A Uyghur professor and founder of a Uyghur language software firm has been missing for more than a year and is presumed detained in a political “re-education camp” in northwest China’s Xinjiang Uyghur Autonomous Region (XUAR), according to sources.
A group of Uyghur intellectuals living in exile recently posted to social media a list of colleagues they believe are interned in the XUAR’s vast network of camps, where up to 1.5 million Uyghurs and other Muslim ethnic minorities accused of harboring “strong religious views” and “politically incorrect” ideas have been held since April 2017.
Among those on the list is Alim Ahet, a faculty member at the School of Mathematics and System Science at Xinjiang University in the XUAR capital Urumqi, who the exiled intellectuals noted had “disappeared” from their WeChat group in January 2018.
Since then, they said, Ahet’s overseas contacts have been unable to communicate with him and believe he has been arrested.
Ahet had partnered with Microsoft while working as a lecturer at Xinjiang University and in 1998 formed Urumqi UighurSoft Computer Ltd.—the first company to produce software in the Uyghur, Kazakh and Kirgiz languages.
UighurSoft also produced dictionary software used by speakers of Uyghur, Kazakh and Kirgiz to study Chinese, as well as the first software to include a spell checking function for the three languages.
Ahet’s firm gained him recognition as a ground breaking software developer and in 2011, Chinese officials recognized him with an award as a "top ten innovator of China."
While investigating Ahet’s disappearance, RFA’s Uyghur Service found that his name had been scrubbed from the faculty list on the Xinjiang University School of Mathematics and System Science website.
RFA spoke to a Chinese staff member at the school who confirmed that Ahet “is no longer working here.”
When asked when he had left the school, the staff member hung up the phone.
RFA was also able to contact a source in Urumqi who revealed under the condition of anonymity that Ahet had “not been seen in public for the last year.”
Alim Ahet’s former schoolmate, Norway-based Uyghur activist Helchem Memtimin—who last saw the mathematician in the XUAR in 2003 after he returned from a trip to London—told RFA he had disappeared sometime “in the summer of 2018.”
Memtimin called Ahet “one of the most intelligent and quick-thinking students in class,” and questioned why he would be targeted by authorities.
“The Chinese government has incarcerated millions of people in re-education camps, including a vast number of highly educated, extraordinary individuals,” said Memtimin, a member of the Norway Uyghur Association.
“Alim Ahet is a highly trained intellectual; he doesn't need any education from the Chinese government,” he said, adding that if Ahet is being held at a camp, authorities should release him “immediately and unconditionally.”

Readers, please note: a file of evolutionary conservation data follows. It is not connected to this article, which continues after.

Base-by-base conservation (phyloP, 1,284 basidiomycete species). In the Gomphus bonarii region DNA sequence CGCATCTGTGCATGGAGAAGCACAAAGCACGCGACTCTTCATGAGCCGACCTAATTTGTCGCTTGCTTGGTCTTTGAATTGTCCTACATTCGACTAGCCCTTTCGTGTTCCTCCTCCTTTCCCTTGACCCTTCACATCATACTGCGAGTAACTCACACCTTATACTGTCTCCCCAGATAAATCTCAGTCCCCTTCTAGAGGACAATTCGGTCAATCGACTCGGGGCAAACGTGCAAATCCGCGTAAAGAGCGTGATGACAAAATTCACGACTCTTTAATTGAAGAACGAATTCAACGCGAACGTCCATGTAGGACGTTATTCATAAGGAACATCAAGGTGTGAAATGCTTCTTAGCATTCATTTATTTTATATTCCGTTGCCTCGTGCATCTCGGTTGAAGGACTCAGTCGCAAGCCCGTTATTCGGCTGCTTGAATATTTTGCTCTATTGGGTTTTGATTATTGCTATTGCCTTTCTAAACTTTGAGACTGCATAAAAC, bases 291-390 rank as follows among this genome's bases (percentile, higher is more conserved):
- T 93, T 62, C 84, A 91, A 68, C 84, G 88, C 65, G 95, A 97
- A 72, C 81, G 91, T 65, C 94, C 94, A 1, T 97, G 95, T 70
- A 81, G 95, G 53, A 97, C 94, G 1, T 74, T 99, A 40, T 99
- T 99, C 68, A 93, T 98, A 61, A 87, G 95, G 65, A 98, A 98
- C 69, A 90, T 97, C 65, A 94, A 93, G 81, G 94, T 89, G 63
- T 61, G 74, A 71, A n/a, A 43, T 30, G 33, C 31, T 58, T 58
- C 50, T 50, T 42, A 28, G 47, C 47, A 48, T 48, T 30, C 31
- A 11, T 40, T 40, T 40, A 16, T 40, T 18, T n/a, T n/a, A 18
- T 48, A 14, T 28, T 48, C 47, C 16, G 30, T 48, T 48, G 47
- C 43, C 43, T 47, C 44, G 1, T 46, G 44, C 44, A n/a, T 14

Though Beijing initially denied the existence of re-education camps, Shohrat Zakir, chairman of the XUAR, told China’s official Xinhua news agency in October 2018 that the facilities are an effective tool to protect the country from terrorism and provide vocational training for Uyghurs. Official propaganda for a time called them “boarding schools.”
China recently organized two visits to monitor re-education camps in the XUAR—one for a small group of foreign journalists, and another for diplomats from non-Western countries, including Russia, Indonesia, Kazakhstan and Thailand—during which officials dismissed claims about mistreatment and poor conditions in the facilities as “slanderous lies.”
Reporting by RFA’s Uyghur Service and other media organizations, however, has shown that those in the camps are detained against their will and subjected to political indoctrination, routinely face rough treatment at the hands of their overseers, and endure poor diets and unhygienic conditions in the often overcrowded facilities.
Adrian Zenz, a lecturer in social research methods at the Germany-based European School of Culture and Theology, has said that some 1.5 million people are or have been detained in the camps—equivalent to just under 1 in 6 members of the adult Muslim population of the XUAR—after initially putting the number at 1.1 million.
Michael Kozak, the head of the State Department's human rights and democracy bureau, in an apparent reference to the policies of Hitler's Germany and Stalin's Soviet Union, said in March people "haven’t seen things like this since the 1930s" and called the internment of more than a million Uyghurs "one of the most serious human rights violations in the world today."
In November 2018, Scott Busby, the deputy assistant secretary in the Bureau of Democracy, Human Rights and Labor at the U.S. Department of State, said there are "at least 800,000 and possibly up to a couple of million" Uyghurs and others detained at re-education camps in the XUAR without charges, citing U.S. intelligence assessments.
In remarks at a news conference at the Pentagon on May 3 that rankled Beijing, Randall Schriver, U.S. assistant secretary of defense for Indo-Pacific Security Affairs, said “the Communist Party is using the security forces for mass imprisonment of Chinese Muslims in concentration camps.”
Chinese Foreign Ministry spokesman Geng Shuang told a news conference on May 6 that China “voiced strong dissatisfaction and firm opposition” to Schriver’s comments, which he called "totally inconsistent with the facts.”
Reported by Sada for RFA’s Uyghur Service. Translated by RFA’s Uyghur Service. Written in English by Joshua Lipes.